Daewoo International CEO dismissed over Myanmar sale

POSCO has decided to dismiss Daewoo International CEO Jeon Byeong-eal for openly disapproving of its plan to dispose of Daewoo’s stake in a Myanmar natural gas project, officials familiar with the matter said Wednesday.

The world’s fourth-largest steelmaker is expected to accept the resignation tendered by Jeon on May 14. Jeon and 31 other heads of POSCO affiliates turned in resignations to Chairman Kwon Oh-joon to show their willingness to transform their companies into more efficiently-managed and profitable entities.

“The Daewoo CEO, who has been in the post since March 2012, will soon be replaced,” said an official familiar with the matter, who declined to be named. “It is hard to officially say why POSCO decided to dismiss him. But what I can say is that POSCO is unhappy with how Jeon has behaved concerning the sale of the Myanmar natural gas stake.”

POSCO holds a 60.31 percent stake in Korea’s largest trading firm, which has successfully been producing natural gas in waters off Myanmar since June 2013.

The steelmaker has been considering the sale as part of its ongoing restructuring campaign to sell non-core units to raise much-needed cash.

Kwon has said all POSCO subsidiaries are subject to restructuring and some of them could be sold to third parties if necessary.

The steelmaker signed a deal to sell a 38 percent stake in POSCO Engineering and Construction, worth 400 billion won, to a Saudi sovereign fund on June 2.

Following a flurry of reports that POSCO would sell Daewoo’s stake in the natural gas business, Jeon posted a message on the company bulletin board, criticizing POSCO management for pushing ahead with the sale.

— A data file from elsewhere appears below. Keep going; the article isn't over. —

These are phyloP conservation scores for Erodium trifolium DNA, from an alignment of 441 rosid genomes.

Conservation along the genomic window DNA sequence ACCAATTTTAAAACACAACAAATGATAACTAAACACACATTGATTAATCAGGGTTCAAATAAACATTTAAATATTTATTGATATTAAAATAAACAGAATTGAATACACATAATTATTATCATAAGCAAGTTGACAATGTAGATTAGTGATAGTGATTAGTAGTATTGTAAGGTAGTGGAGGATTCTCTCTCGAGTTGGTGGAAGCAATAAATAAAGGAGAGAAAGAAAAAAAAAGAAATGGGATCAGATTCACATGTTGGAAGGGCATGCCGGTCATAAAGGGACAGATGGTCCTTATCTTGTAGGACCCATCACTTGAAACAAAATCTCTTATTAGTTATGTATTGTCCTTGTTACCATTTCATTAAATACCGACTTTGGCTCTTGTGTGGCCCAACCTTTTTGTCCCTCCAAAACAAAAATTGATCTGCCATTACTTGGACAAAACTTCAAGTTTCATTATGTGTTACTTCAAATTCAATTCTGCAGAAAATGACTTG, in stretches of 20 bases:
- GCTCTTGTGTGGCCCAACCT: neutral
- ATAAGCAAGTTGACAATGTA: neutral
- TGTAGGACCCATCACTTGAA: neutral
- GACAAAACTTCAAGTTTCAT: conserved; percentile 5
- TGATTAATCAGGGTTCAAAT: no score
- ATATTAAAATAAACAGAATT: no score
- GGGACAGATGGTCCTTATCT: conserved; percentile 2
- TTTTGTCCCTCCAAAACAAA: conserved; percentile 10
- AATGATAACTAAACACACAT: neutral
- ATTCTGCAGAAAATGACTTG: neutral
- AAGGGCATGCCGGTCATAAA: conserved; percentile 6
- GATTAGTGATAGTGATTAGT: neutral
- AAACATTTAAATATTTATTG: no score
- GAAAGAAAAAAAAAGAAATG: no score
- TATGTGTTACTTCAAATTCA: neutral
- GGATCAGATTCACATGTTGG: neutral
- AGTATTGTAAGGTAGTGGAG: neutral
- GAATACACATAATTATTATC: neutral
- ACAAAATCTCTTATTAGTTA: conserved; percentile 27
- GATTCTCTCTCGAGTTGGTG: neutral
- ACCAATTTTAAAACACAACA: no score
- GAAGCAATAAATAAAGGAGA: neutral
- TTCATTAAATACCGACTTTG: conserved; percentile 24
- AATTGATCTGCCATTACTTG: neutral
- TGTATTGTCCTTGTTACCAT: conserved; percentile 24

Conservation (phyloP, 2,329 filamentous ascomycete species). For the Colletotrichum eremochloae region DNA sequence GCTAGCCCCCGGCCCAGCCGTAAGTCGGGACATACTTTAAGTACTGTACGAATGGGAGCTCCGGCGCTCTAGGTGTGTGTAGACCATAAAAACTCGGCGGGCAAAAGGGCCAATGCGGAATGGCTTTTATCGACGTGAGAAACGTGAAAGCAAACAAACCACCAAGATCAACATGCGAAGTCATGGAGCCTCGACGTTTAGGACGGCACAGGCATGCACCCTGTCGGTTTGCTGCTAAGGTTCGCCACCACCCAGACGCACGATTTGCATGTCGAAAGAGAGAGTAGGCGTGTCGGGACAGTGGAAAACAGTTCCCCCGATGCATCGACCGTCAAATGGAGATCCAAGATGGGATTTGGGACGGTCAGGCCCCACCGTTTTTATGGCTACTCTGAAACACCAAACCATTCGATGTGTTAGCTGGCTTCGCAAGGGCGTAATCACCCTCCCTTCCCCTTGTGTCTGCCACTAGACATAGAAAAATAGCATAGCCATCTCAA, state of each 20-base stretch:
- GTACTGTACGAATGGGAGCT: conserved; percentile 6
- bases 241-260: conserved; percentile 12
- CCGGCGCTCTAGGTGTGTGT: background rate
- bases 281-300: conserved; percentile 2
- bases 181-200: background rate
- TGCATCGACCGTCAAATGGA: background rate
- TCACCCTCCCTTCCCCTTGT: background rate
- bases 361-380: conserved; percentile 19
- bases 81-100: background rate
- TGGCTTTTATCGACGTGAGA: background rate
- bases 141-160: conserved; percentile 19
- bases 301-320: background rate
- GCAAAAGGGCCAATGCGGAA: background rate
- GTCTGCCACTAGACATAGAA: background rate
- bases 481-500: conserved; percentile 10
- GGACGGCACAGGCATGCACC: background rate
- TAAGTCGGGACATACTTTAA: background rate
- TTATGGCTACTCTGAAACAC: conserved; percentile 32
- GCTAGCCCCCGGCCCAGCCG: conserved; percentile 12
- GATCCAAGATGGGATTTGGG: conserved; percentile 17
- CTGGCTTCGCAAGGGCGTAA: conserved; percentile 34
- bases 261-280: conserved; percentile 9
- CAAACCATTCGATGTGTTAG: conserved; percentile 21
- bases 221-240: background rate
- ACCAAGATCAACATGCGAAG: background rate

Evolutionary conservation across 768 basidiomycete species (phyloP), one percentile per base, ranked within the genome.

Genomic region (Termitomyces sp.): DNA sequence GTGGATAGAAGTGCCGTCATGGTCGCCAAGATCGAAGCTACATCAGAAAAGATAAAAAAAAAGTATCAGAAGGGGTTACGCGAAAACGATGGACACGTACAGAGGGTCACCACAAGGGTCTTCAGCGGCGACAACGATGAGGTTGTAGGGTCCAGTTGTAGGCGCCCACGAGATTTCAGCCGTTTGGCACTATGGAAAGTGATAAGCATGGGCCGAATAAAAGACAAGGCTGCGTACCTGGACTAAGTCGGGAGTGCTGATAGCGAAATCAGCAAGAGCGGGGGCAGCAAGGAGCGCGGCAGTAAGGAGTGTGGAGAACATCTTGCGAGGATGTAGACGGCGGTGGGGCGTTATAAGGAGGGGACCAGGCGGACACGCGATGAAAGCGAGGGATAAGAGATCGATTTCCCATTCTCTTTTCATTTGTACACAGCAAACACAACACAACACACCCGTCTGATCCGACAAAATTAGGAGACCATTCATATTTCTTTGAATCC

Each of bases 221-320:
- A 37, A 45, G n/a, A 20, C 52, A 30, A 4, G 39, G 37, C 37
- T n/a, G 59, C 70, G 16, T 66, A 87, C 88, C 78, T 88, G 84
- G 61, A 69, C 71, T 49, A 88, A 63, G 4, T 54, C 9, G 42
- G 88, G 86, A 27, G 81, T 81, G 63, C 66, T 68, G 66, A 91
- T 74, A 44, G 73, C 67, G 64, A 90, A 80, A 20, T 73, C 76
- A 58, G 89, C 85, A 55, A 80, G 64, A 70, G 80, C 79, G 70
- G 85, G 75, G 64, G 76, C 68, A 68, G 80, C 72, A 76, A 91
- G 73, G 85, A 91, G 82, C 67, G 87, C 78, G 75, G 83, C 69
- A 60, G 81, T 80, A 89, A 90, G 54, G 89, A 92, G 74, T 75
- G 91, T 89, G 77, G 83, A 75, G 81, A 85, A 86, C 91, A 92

He even sent an email to POSCO Chairman Kwon, arguing that unloading its stake in the Myanmar natural gas and other resources-related projects would be a huge loss for POSCO.

“We don’t have much to say about Jeon’s dismissal. It is just regrettable,” a Daewoo International official said. “All Jeon did was to voice his opinion for the sake of the company. On the other hand, POSCO has to do what it has to do. That’s it.”

Daewoo posted 94.1 billion won in operating profit from its Myanmar natural gas project in the first quarter of this year, accounting for 88 percent of the firm’s 110.8 billion won operating profit.

That indicates the trading company will likely earn nearly a 400 billion won operating profit from producing natural gas in the Southeast Asian nation for 2015.

Given Daewoo’s heavy dependence on the Myanmar gas field, the sale means an end to its natural resources businesses.

Kwon told reporters, Tuesday, that POSCO has been considering selling the Myanmar gas ownership as a long term plan.

“We have never said that we will immediately dispose of Daewoo’s Myanmar gas business,” Kwon said after attending the 16th Steel Day ceremony at the company headquarters in southern Seoul.

“If things go really bad for POSCO, we will only then weigh selling the Myanmar stake. We just wanted to find out how much it is worth,” he said.

Meanwhile, POSCO dismissed Vice President Cho Chung-myong, who oversaw the restructuring of the firm’s affiliates, holding him accountable for the controversy leading to the dismissal of Daewoo CEO Jeon.

POSCO’s internal documents concerning the restructuring of its units were leaked to some media outlets last month, which first reported the steelmaker may sell Daewoo’s natural gas business.

Source: Korea Times

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